What I’m Thinking About
Inspired by The Artist Way by Julia Cameron, I have been keeping up with my “morning pages” religiously. Every morning I wake up and write three handwritten pages. I try to do this in a stream of consciousness fashion and not worry about the content or grammar. With my recent downtime from my surgery, I spent some time taking notes on all that I had written over the past several months. This made me may realize the value of doing this. Some days, not much comes from it other than an ever-growing “to do” list and other days I have business and trading ideas. Even little things like noticing that much of what I was worried about never came true has been a godsend. Channeling Twain: “I have had many troubles in my life, most of which have never happened.” Anyway, I encourage you to start your own “morning pages.”
What I’m Trading*
I’m continuing to trade my IPO “Buy At B” set up. As mentioned, I love these “pioneer” setups that get you into hot IPOs early, but often keep you out of stinkers (e.g., LYFT, APRN, SNAP, etc.). Pinterest (PINS) provided the latest setup here. Special thanks to John Zytynski in my Facebook group for reminding me to look at it. As crazy as my life has been lately, I could’ve easily missed it! Although it didn’t turn into the mother of all trades, like recently mentioned TIGR, it did well, especially if you play the “annualized game.” As you can see, money management is crucial.
Speaking of money management, I can’t beat the dead horse here enough. I’ve recently seen people lose money on good trades because they failed to use proper money and position management. Shame!
After a long hiatus, I’ve been back into Crypto over the past few months. Why? Because as a trend follower (ing moron), I like to go with the money is. And, as long as the trend continues, I’m going to keep trading Crypto. Below is the Bitcoin trade. I still have some “residuals” leftover in Litecoin and Ethereium. See this NOW for a lot more on this.
I’m now playing the “see how long I can hold on to the trade game-” one of my favorite games to play.
In FOREX, I’m still playing to catch major trend change on the hourly charts. And, as often happens, I’m questioning my sanity in this. I got stopped out of two EUR/USD positions for small gains and the AUD/USD for a loss. Net net, the trades have lost overall. See Methodology under the Member’s area for more on trading FOREX.
I found it interesting that with trailing stops and profit taking, I’m now 90% out of equities. I don’t know if this is a sign, but I find it interesting that a trend follower like me is mostly in cash with the market hovering around all time highs-just a random thought.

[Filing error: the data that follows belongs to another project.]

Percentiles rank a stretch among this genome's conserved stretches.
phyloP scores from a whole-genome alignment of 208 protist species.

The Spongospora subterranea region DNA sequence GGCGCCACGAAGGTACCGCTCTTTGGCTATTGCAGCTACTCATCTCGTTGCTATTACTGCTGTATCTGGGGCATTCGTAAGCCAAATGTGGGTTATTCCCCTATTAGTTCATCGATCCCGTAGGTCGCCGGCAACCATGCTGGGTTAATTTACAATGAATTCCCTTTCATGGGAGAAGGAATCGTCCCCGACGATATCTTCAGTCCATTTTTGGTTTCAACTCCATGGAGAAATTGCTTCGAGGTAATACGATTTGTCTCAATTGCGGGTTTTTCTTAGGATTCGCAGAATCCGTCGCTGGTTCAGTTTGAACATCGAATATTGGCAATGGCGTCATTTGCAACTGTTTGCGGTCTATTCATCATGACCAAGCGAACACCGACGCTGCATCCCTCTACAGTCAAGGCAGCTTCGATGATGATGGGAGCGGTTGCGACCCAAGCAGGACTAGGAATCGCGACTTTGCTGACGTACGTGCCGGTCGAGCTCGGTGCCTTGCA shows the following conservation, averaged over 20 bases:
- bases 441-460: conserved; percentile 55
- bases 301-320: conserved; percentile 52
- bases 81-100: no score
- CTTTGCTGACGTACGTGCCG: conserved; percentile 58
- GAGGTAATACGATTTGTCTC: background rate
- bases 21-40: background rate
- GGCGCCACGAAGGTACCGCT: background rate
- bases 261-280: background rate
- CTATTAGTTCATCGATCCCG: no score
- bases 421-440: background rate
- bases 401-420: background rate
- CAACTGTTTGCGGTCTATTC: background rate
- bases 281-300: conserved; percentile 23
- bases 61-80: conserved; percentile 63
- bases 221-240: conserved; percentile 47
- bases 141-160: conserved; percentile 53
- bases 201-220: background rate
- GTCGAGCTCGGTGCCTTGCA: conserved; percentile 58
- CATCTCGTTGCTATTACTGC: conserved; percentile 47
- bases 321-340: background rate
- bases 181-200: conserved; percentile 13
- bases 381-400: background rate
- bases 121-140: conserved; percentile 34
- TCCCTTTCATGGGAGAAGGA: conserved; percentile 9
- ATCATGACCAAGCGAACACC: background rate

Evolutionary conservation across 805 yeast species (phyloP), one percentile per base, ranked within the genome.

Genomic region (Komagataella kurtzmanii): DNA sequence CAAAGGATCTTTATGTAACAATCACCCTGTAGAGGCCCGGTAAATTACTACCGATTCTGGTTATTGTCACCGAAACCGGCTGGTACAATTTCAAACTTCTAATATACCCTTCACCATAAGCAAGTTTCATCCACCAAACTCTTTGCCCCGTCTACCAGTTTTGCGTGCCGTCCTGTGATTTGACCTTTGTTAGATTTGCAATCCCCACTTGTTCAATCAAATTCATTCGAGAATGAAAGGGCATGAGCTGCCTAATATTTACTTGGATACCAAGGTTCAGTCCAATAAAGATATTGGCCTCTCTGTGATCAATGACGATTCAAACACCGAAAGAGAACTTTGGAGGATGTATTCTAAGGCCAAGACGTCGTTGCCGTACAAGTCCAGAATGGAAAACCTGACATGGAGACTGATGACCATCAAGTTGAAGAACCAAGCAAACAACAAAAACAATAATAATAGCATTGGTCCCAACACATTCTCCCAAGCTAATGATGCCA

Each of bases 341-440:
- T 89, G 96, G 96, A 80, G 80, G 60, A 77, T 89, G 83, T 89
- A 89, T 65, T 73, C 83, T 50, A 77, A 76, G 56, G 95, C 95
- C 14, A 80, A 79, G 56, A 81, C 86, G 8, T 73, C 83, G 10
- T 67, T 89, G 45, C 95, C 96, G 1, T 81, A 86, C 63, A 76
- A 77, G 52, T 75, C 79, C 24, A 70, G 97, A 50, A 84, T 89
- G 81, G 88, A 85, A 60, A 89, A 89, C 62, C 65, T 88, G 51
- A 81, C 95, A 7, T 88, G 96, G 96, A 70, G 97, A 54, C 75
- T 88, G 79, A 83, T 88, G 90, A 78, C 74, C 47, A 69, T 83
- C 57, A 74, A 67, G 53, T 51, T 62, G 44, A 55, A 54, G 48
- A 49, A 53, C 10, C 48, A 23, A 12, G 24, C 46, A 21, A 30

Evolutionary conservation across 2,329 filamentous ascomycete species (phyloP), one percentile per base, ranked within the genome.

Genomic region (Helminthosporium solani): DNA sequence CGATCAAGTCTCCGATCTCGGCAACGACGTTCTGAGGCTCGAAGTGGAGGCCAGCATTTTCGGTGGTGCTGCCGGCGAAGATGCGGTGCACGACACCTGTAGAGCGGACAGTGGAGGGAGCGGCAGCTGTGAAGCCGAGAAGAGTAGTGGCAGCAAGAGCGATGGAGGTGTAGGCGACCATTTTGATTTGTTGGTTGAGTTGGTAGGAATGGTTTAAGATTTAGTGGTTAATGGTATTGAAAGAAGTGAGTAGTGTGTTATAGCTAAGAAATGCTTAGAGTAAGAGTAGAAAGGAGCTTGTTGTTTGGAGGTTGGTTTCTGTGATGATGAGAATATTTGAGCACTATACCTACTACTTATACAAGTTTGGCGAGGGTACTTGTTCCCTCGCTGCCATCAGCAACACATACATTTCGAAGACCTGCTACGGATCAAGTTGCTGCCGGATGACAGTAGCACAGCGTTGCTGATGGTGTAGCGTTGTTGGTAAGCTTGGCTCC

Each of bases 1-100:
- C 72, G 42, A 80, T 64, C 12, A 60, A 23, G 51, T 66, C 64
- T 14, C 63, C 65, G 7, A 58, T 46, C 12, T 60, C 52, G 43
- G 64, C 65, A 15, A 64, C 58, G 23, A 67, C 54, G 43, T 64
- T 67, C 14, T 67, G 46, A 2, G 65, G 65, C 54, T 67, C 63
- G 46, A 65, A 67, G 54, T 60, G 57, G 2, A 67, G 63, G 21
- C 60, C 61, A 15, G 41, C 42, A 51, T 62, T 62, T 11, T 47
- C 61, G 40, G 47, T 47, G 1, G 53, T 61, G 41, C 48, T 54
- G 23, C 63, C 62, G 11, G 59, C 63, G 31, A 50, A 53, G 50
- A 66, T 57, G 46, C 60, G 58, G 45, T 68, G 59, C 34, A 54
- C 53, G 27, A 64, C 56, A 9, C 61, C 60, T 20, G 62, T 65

The Holistic Trader
The Holistic trader means a combination of psychology, money management, methodology, and as I have learned over the last year or so, YOU. Take care of YOU. This isn’t an easy business and certainly not without stress. You have to make sure you’re operating at peak performance.
I have been working on my ergonomics. As much as it pains me, I’ve been using the new and improved version of Dragon Naturally Speaking for a lot of my typing (admittedly, the new expensive version does seem to work better than anything I’ve ever tried to past). If you notice my emails or columns seem a little mentally challenged this might be why. Read them phonically and go easy on me for the grammar. Also, I recently noticed a Facebook post which was transcribed from a conversation that I was having with my wife-quite accurately, I might add. I guess that I need to be more careful now that I have one more device in my house listening in on my conversations. For mousing, I think I have found a solution. After trying at least a half-dozen mice, I’ve been really happy with the 3M Ergonomic Mouse. It looks like a joystick, but it’s really just a “vertical” mouse (i.e., you actually move the whole mouse around).
I also bought a second Stream Deck aren’t exactly cheap, but for me, it’s been worth every penny. For instance, notice in the photo I have my Crypto screen. If I want to see charts, balances, or trade, I just hit a button. I also have other screens programmed with websites, my Facebook group, etc. I’m hoping that saving a keystroke here and a keystroke there will keep the surgeon away for a while longer. And so far, I seem to be noticing an uptick in productivity.